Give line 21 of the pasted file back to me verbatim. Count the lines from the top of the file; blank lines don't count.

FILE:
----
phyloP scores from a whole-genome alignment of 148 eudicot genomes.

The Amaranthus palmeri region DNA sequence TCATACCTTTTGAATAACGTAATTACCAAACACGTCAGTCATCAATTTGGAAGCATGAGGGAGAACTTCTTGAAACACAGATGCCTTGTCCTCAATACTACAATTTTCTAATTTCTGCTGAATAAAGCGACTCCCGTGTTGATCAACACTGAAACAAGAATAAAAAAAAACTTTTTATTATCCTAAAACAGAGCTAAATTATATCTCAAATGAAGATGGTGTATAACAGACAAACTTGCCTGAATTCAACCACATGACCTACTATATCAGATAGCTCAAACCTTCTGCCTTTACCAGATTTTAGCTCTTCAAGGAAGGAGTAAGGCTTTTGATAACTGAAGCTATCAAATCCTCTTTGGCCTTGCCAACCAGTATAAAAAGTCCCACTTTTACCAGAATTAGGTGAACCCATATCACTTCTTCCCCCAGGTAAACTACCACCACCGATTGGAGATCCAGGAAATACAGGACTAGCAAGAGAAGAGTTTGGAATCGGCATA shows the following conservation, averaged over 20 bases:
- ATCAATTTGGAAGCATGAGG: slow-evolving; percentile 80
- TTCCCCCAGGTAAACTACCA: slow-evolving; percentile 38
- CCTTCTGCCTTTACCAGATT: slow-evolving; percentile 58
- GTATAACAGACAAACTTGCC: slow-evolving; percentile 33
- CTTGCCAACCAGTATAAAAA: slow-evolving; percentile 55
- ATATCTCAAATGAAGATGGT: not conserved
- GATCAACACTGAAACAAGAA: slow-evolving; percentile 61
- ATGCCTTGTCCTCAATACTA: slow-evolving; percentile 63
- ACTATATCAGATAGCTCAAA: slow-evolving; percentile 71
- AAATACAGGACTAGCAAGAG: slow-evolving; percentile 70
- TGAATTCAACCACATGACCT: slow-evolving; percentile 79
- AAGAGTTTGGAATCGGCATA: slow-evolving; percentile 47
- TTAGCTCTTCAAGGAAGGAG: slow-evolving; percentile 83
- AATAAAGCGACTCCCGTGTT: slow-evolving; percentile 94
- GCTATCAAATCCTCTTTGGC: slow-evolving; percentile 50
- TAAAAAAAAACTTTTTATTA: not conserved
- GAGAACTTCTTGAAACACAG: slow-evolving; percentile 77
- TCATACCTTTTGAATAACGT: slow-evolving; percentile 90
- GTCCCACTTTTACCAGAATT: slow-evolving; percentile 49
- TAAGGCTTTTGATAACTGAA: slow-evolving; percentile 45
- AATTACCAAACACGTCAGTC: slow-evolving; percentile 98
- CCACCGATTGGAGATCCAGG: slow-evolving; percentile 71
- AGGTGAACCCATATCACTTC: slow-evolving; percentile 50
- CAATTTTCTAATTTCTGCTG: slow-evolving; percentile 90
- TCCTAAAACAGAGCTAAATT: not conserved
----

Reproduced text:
- GTCCCACTTTTACCAGAATT: slow-evolving; percentile 49